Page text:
The group that threatened to fall apart in 2014 – when captain Ryan Griffen walked out the door, to be closely followed by coach Brendan McCartney – adopted a team-first mentality under Beveridge that has carried them all the way to their first AFL grand final in 55 years.
Midfielder Caleb Daniel described the side as 22 players who would run through a brick wall if asked, and it showed in the Bulldogs’ finals wins over last year’s grand finalists – West Coast and Hawthorn – and young powerhouse Greater Western Sydney.
Plenty of the credit will go to Beveridge, who was last night named by his peers as coach of the season for a second consecutive year.
But the former Hawthorn assistant says it has taken something remarkable from his players to get to where they are.
“Once you teach a system, you can bring different personnel through that and they can adapt and they can roll with the punches,” he said at the AFL Coaches Association awards.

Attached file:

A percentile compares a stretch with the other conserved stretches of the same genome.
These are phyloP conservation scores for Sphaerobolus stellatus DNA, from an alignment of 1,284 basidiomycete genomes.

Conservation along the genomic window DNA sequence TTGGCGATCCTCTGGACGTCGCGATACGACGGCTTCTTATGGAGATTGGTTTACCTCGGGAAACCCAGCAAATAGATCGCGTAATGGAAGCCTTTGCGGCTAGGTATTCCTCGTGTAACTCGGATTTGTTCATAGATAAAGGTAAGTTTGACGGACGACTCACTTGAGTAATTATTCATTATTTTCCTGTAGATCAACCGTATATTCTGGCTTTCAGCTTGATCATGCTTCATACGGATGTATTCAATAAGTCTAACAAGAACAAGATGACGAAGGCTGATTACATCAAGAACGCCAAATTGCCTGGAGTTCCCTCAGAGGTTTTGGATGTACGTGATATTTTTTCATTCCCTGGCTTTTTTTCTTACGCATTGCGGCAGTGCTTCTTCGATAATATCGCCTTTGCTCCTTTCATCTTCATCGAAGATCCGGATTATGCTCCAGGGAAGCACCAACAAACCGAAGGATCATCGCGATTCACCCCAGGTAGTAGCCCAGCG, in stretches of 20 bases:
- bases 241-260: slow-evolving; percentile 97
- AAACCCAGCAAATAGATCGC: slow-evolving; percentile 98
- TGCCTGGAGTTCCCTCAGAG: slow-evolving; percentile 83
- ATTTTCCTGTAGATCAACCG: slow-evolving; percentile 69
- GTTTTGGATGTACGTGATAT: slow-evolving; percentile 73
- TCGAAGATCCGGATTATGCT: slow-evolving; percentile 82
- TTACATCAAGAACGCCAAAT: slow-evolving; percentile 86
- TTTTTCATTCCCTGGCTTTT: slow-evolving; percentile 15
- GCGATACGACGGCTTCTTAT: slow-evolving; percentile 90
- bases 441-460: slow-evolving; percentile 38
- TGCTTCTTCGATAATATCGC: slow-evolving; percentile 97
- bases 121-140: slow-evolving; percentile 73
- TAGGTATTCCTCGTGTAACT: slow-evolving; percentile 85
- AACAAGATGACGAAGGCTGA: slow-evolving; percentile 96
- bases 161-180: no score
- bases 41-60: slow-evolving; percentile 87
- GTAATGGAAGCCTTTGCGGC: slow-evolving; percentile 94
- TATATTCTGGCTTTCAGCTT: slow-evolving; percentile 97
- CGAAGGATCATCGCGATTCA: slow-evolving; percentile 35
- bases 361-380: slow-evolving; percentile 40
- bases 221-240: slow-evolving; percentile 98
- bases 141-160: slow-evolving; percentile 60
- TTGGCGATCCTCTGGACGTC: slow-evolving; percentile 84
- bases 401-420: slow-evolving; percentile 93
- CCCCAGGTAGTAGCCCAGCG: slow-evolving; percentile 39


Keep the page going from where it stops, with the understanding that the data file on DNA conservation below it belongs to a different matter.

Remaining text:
“You can take them all the way if they’re willing to learn (but) they have to buy in. That was the rare thing.
“I’m thanking everyone who’s supported my role but the most important people at the football club are the players and what they’ve been able to do, for a pretty young group … they’ve saved some of their absolute best for now.”
For Bulldogs fans old enough to remember the team’s only flag won back in 1954 – and those who have dreamed of themselves witnessing a grand final win – Saturday’s grand final against Sydney couldn’t be a bigger occasion.
But Beveridge is not planning any grand speeches to motivate his troops before they run out onto the MCG.
“This group have provided their own source of inspiration for a period of time now,” he said.
“There’ll be some messaging around different things but it’s important that we don’t go too obscure.
“There won’t be anything that makes them think ‘what the hell are you talking about’ or ‘Bevo is actually anxious and has half-lost it’. We’ll be pretty level.”
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